Europe’s longest running West Indian Carnival has a packed programme to look forward to for its 51st year…
Leeds has been home to the spectacular West Indian Carnival since 1967, which means 51 years of music, dancing and eye-popping costumes – and 2018 promises to be just as good. If you’re in Leeds this bank holiday, head over to Potternewton Park or find a spot on the route to enjoy the carnival atmosphere in the sunshine.
As usual, the action gets going ahead of time with two warm-up shows to choose the Carnival royalty that will lead the parade on Monday. On Sunday 19th August 2018, the Carnival Prince and Princess Show will see the little ones competing for the most colourful outfit.
On Friday 24th August 2018, it’s the adults’ turn. Expect live steel pan music and some of the best costumes in the UK as they decide who will be crowned Leeds Carnival King and Queen. And the next night, the iconic Soca Monarch Show returns to Leeds – there are no elaborate costumes here, just razor sharp lyrics and humour as the contestants fight it out “battle-rap” style over classic Caribbean music.
Once Bank Holiday Monday dawns on the 27th August 2018, it’s time for the carnival itself. Things start bright and early with the J’Ouvert Morning, a traditional soca music jam, so get your dancing shoes on and head down to the West Indian Centre. There’s no airs and graces here, in fact J’Ouvert is also known as ‘pyjama jamming’ – so wear whatever you feel comfortable in. It gets started at 6.30am, so no one would blame you if you just rolled out of bed.
At 2pm, Leeds West Indian Carnival finally gets underway. The streets of Leeds will be alive with music, colour and dance as steel drum and soca music drifts through the air. The Carnival King, Queen, Prince and Princess will lead the parade through the streets, with troupes of dancers decked out in colourful costumes following behind, accompanied by a live DJ and floats pumping out the sounds of the Caribbean. Expect feathers, jewels and dazzling attire as the parade begins on the edge of Potternewton Park. Make sure you’re there early to bag a good spot, so you can see it head along Harehills Avenue, Roundhay Road and Chapeltown Road before circling back to finish where it started.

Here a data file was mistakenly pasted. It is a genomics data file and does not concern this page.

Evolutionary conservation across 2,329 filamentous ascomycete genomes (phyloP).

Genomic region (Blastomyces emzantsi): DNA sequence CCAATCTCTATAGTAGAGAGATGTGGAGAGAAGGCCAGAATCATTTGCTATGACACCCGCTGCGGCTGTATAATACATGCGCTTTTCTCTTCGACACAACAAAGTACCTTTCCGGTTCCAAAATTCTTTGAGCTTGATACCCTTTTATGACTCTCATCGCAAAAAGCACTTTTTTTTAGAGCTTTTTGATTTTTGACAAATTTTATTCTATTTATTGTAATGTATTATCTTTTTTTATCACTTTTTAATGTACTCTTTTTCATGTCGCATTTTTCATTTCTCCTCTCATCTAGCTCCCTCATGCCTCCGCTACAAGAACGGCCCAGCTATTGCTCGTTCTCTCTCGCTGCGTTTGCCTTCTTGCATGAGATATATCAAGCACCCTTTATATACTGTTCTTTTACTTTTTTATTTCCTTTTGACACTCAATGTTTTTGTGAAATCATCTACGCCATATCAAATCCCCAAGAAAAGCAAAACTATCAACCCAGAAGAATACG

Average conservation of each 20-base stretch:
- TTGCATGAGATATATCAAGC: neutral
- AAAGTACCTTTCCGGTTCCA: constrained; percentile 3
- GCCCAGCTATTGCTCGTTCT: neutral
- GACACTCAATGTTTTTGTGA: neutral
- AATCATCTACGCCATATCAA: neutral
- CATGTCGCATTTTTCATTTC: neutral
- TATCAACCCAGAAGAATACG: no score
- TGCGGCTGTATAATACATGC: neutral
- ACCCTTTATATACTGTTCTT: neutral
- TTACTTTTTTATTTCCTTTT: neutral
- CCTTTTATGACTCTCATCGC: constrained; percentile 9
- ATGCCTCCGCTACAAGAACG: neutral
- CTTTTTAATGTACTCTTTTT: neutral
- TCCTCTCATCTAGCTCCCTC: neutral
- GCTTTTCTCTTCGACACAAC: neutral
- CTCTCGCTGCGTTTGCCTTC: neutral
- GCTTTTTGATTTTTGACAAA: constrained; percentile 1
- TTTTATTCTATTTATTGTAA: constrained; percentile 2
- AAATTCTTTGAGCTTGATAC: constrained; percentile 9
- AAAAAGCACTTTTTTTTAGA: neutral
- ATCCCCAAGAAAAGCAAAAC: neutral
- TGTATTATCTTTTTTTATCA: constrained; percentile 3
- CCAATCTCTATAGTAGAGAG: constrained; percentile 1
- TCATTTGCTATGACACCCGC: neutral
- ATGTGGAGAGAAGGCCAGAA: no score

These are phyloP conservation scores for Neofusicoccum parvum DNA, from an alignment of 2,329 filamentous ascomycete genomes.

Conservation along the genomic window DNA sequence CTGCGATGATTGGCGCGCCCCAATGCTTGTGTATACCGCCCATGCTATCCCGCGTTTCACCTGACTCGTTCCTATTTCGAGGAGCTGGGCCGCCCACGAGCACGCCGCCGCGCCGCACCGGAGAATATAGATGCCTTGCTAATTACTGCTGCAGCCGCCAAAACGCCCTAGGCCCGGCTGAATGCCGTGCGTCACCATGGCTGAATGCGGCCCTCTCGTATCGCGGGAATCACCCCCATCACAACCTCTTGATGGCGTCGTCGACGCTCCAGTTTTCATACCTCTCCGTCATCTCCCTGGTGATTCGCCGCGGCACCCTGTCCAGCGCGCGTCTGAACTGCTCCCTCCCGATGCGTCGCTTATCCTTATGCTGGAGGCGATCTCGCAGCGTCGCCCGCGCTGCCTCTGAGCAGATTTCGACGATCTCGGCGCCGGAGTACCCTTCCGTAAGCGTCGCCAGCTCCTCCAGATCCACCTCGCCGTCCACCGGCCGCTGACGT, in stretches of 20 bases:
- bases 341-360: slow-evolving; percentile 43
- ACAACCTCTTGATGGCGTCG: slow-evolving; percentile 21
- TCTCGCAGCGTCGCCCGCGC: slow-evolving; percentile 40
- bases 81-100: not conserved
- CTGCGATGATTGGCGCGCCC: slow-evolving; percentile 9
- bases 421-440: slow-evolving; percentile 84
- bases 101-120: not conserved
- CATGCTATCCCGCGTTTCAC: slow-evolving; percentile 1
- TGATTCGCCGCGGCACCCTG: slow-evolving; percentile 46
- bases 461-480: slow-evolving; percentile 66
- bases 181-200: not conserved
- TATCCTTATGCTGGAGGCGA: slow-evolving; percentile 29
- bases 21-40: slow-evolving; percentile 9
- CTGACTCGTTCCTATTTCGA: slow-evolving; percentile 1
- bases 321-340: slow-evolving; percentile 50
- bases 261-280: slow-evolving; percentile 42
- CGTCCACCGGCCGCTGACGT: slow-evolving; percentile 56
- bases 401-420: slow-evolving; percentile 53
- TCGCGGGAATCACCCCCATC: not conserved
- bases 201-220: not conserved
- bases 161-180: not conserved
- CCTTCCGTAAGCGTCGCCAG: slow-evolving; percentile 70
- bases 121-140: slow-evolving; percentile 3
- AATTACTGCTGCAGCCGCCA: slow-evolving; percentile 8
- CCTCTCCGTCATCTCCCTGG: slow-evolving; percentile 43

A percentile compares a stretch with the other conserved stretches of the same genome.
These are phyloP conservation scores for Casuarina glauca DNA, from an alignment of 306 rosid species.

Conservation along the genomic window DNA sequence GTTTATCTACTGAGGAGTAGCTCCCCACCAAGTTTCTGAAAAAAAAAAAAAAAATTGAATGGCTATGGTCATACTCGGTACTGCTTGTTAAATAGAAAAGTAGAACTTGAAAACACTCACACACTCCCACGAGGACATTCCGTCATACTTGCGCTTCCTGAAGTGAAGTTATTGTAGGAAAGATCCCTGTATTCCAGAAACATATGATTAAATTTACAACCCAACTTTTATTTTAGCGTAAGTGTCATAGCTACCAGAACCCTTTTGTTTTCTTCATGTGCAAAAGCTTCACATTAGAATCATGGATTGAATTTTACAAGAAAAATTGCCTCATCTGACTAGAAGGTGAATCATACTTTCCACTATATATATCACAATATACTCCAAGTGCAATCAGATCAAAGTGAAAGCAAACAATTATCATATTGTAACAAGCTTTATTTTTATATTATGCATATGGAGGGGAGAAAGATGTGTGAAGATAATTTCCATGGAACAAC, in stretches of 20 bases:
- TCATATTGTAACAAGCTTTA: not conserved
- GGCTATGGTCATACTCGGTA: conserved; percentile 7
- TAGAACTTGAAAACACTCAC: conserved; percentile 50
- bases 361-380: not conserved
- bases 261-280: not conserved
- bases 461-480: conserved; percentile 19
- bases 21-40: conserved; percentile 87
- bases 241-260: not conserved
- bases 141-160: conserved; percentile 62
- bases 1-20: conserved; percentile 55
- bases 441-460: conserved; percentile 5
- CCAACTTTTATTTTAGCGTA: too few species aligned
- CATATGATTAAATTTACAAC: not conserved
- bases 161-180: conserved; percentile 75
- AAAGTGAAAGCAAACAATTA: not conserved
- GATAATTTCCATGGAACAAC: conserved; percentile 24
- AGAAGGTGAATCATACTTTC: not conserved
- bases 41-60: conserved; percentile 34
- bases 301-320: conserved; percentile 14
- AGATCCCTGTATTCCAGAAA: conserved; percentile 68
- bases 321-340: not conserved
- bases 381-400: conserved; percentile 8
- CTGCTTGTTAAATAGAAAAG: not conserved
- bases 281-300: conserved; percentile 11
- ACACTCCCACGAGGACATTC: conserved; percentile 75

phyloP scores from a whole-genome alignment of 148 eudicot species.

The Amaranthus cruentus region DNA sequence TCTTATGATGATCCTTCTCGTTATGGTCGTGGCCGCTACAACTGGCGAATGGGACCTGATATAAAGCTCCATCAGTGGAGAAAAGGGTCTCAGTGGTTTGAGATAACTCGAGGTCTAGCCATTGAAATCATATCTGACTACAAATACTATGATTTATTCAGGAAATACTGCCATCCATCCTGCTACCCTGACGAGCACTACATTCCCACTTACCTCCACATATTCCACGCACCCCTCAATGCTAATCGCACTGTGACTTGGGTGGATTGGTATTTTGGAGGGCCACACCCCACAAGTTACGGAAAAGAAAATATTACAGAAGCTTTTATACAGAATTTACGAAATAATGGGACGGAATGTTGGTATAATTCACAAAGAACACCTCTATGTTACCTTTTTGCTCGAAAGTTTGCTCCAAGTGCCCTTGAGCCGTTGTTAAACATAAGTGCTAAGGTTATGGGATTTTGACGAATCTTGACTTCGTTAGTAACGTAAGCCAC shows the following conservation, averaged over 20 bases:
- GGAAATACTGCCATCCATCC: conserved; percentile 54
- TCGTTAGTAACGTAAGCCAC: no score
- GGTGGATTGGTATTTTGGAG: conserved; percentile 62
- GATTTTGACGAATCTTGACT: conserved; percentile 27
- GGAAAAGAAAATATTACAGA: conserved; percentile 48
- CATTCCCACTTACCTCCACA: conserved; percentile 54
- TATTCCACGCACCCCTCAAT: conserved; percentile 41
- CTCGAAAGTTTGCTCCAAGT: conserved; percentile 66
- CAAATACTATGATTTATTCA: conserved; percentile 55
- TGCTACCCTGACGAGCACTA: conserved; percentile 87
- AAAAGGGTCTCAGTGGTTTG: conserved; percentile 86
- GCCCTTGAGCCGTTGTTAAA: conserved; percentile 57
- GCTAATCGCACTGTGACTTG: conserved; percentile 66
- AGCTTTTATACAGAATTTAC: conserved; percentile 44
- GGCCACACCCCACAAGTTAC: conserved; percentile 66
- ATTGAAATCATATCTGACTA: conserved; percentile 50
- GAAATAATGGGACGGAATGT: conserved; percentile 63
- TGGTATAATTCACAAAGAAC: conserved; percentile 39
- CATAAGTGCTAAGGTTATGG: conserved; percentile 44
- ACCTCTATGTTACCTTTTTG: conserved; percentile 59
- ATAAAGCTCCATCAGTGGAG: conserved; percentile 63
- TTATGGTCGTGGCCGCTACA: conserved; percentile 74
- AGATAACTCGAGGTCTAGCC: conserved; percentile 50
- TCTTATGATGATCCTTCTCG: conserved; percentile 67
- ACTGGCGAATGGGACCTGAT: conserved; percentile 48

Once you’ve watched the parade go by, it’s time to explore everything Potternewton Park has to offer for Carnival Day. Expect live music and dancing to carry on well into the night, as well as a slew of global cuisine, including the famous West Indian Carnival Jerk Chicken – BBQ chicken marinated in a secret blend of rubs, spices and chillis for over 24 hours. If you want to get the full experience, try it with deep-fried cornbread and hot pepper sauce, but be warned – the hot sauce really isn’t for the faint of heart.
There’s Caribbean goat curry with rice and peas too. It promises a warming kick of scotch bonnet pepper and herbs, softened by a big helping of rice and red peas simmered in garlic, thyme, pepper and hint of coconut. Finally, for those with a real sweet tooth, go for a classic chunk of sugar cane. It might look like bamboo, but when you chew it, it lets out a flood of deliciously sweet cane juice.
Less Indian Carnival is Europe’s longest continuously running West Indian Carnival. As far as we’re concerned, it’s the original and the best in the country – so get yourself down there on the bank holiday weekend.
Leeds West Indian Carnival takes place at Potternewton Park on Monday 27th August 2018.Cover image © Copyright Leeds-List 2018 by Ali Turner.